If you have a pet in your life, you know how furry friends can provide unconditional love and support. Spending time with domestic animals has been shown to reduce symptoms of anxiety, depression, fatigue and pain for people. Below, find more about how spending time with pets can help those with mental health conditions.
How Dogs Can Help with Depression and Mood
“Studies show that dogs reduce stress, anxiety and depression, ease loneliness, encourage exercise and improve your all-around health. For example, people with dogs have lower blood pressure and are less likely to develop heart disease—just playing with dogs has been shown to elevate oxytocin and dopamine, creating positive feelings and bonding for both the person and their pet….” More on how dogs can help with depression….
“Humans interacting with animals have found that petting the animal promoted the release of serotonin, prolactin and oxytocin- all hormones that can play a part in elevating moods….” Find out more.
The Power of Pet Therapy
“When we’re facing despair, loneliness, chronic health issues, depression, addictions, or anything beyond our ability to cope, a pet can help ease the pain. He or she can give us a reason to get out of our thoughts to focus on a sense of purpose. The relationship we have with our pets is real and symbiotic—what I give to my pets comes back to me in ways that can’t be measured….” More on the power of pet therapy…
“For people with a mental health condition, research has shown that time with pets reduces anxiety levels more than other recreational activities. Pets also provide a non-judgmental form of interaction that can motivate and encourage people, especially children. Veterans with PTSD have also found therapy pets helpful….”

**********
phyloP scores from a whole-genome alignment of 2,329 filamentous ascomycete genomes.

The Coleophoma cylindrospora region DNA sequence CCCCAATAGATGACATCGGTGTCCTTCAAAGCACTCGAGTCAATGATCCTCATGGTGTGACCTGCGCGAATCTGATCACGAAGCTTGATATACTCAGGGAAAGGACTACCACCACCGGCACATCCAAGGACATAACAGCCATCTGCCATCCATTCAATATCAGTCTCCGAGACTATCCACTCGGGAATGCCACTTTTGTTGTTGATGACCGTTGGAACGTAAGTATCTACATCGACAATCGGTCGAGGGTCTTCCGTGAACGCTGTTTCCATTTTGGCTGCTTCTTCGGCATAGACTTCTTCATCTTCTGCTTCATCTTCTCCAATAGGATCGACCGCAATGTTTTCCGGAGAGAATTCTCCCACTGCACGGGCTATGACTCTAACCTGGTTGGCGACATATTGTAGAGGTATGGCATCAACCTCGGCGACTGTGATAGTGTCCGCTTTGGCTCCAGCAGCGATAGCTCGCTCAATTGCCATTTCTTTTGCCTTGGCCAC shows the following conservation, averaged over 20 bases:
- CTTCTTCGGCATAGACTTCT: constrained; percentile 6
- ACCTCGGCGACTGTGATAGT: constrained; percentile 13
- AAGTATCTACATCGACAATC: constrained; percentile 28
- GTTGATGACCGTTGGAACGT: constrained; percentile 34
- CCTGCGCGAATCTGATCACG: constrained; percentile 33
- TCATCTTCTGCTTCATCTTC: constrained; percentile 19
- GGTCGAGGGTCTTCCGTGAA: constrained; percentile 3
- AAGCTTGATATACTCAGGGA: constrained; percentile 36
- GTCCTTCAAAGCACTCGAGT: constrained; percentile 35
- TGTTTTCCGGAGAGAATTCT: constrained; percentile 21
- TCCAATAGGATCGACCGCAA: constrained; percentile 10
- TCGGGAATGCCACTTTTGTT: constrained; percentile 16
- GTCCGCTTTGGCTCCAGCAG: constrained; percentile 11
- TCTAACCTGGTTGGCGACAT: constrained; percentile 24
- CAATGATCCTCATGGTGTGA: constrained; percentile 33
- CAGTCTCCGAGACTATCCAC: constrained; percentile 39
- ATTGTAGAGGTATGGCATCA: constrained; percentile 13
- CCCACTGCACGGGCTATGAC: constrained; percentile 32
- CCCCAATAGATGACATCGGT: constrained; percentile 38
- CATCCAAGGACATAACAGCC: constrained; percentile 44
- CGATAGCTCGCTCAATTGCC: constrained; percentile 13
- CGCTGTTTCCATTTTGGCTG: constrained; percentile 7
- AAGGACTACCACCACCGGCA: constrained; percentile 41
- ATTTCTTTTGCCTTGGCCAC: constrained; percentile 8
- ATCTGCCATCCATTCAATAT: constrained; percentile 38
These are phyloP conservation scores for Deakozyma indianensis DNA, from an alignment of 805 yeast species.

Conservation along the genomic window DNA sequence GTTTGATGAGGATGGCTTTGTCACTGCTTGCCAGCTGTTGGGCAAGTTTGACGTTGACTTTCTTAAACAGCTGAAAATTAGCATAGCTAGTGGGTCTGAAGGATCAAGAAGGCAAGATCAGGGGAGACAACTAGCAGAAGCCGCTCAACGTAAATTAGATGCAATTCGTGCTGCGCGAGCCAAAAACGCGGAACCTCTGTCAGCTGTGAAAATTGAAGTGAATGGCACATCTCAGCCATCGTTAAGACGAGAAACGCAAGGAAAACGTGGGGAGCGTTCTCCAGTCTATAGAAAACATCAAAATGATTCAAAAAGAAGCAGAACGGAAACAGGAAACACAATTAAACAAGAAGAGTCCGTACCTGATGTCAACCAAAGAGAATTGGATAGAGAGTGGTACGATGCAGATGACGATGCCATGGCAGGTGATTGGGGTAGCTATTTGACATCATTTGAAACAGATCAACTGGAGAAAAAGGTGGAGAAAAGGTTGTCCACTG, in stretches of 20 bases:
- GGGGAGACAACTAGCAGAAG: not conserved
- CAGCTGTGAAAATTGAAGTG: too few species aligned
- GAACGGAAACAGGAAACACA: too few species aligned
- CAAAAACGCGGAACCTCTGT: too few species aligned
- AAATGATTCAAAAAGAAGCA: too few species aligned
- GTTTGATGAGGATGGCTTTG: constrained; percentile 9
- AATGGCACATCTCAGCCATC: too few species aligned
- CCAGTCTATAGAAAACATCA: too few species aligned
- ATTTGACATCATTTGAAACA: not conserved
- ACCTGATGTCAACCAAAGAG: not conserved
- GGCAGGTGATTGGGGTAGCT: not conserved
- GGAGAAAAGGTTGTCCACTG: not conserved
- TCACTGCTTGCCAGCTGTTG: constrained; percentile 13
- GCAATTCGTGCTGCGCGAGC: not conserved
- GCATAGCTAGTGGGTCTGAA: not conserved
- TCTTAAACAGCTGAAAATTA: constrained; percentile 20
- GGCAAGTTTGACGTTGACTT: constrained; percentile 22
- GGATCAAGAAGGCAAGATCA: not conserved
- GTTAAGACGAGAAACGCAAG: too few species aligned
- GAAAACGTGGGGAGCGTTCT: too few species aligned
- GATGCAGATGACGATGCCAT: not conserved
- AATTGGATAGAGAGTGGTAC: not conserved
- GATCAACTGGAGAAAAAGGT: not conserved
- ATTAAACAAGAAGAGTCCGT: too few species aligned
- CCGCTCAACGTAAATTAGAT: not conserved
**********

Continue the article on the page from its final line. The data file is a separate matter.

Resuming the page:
Spending time with domestic animals can reduce symptoms of anxiety, depression, fatigue and pain for many people. Hospitals, nursing homes and other medical facilities sometimes make use of this effect by offering therapy animals. Trained therapy pets accompanied by a handler can offer structured animal-assisted therapy or simply visit people to provide comfort.
Dogs are the most popular animals to work as therapy pets, though other animals can succeed as well if they are docile and respond to training. Hospitals make use of therapy pets particularly for patients with cancer, heart disease and mental health conditions. The pets that are certified to visit medical facilities meet a high standard of training and are healthy and vaccinated.
For people with a mental health condition, research has shown that time with pets reduces anxiety levels more than other recreational activities. Pets also provide a non-judgmental form of interaction that can motivate and encourage people, especially children. Veterans with PTSD have also found therapy pets helpful.
A session with a therapy pet and its handler may focus on specific goals such as learning a skill through human-animal interaction. Alternatively, simply spending time holding a therapy pet can have benefits such as lower anxiety levels.
Though more research is necessary to establish why animal therapy is effective, one theory is that humans evolved to be highly aware of our natural environment, including the animals around us. The sight of a calm animal reassures us that the environment is safe, thus reducing anxiety and increasing our own feelings of calm.
Therapy animals are not the same as service animals, who receive a higher level of training and learn specific tasks for assisting one person on a long-term basis. Service animals are considered working animals, not pets. They have shown some promise in helping people with mental health conditions, particularly PTSD and panic disorders.
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